It demonstrates the Irish war of Independence, the British war of reprisal against Irish civilians and the triumph of the IRA in that struggle.
Sgt. Rock
If the ending had included mutual annihilation, I should have given it five stars.
Michael A Conant

Most Helpful Customer Reviews

Format: DVD
Ireland in the early Twenties exploded into armed rebellion against the British. Two brothers at first made opposite decisions. A group of Black and Tan British soldiers arrive at a farm where the brothers and a group of other young men are resting after a hurling game (something like field hockey). The British terrorize everyone there, the men, the women, the aged and the young. They beat and kill one man for refusing to give his name in English. When they roar off, one brother, Teddy (Padraic Delaney), immediately helps form the men into armed resistors. Damien (Cillian Murphy), a medical student, decides to go on to London to a prestigious medical school where he is enrolled to finish his studies. At the train station he witnesses another group of soldiers attack and beat the train's conductor and engineer. The attacks are filled with screams and rifle butts. Damien returns to the village and joins the armed resistors.

From then on we're in the middle of a rag-tag guerilla war, driven by a stern sense of justice and a determination to force the British out of Ireland. The British use wide-spread intimidation, brutality, imprisonment and executions by courts martial. Some of the men we've met die, British soldiers die, hostages die, traitors die, a young friend of Damien's who gave information is executed by Damien. He slowly moves from a reluctant fighter to a man who has become single-minded in what he does. When a truce is declared and a peace treaty is finally agreed upon in 1922 between the British Government and Sinn Fein, the stark reality of compromise splits the fighters. On the one hand, there will be an Irish Free State with British troops withdrawn.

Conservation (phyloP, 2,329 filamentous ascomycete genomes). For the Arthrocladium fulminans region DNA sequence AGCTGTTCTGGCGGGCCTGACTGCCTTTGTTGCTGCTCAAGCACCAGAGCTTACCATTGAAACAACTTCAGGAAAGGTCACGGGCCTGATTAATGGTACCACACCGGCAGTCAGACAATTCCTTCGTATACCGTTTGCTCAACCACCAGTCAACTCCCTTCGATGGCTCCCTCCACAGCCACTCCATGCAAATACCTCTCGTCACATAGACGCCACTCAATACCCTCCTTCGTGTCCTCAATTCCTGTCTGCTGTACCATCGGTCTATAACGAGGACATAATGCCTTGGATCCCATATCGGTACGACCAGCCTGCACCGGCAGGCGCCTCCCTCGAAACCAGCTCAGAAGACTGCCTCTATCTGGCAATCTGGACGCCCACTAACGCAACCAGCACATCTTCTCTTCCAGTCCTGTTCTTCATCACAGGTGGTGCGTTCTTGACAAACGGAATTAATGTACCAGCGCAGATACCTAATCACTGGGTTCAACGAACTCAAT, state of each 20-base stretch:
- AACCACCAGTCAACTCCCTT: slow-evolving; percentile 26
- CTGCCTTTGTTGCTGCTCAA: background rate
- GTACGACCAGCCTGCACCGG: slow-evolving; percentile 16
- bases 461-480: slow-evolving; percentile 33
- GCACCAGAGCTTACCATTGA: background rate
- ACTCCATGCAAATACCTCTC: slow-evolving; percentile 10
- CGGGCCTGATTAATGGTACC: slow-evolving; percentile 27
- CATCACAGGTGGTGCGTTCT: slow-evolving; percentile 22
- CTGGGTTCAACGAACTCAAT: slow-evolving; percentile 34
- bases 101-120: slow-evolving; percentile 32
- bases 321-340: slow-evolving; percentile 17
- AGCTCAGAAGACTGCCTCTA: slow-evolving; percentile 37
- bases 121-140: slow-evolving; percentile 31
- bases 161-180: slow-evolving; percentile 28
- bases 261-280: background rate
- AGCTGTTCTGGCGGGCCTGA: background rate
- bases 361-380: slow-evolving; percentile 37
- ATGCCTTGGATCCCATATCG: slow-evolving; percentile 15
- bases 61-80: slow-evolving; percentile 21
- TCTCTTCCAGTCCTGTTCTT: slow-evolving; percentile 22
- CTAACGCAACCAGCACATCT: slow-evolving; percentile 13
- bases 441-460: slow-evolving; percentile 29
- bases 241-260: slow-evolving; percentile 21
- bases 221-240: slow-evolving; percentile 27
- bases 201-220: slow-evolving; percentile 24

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68 of 72 people found the following review helpful By Linda D. Meyer on April 25, 2007
Format: DVD
After visiting Ireland nearly three years ago I undertook an exhaustive study of Michael Collins, the Irish War of Independence and the Civil War. I was finally able to see this movie after waiting anxiously since it took Cannes. I was not disappointed. I went with my husband who is not the fan I am and he was impressed as well. The acting is superb, even the flubs, and the photography, (and, of course, Ireland)is stunning. What I would most like to interject into the reviews is that the movie was an exceedingly accurate representation of the Irish situation as it was at that time. (Though I liked the movie Michael Collins, I could not say the same about it in its details.) I would highly recommend it to anyone who wants to understand the various sides to the issues which the Irish, the British, the pro-treatyites and the Republicans confronted at that time.
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64 of 73 people found the following review helpful By MICHAEL ACUNA on March 17, 2007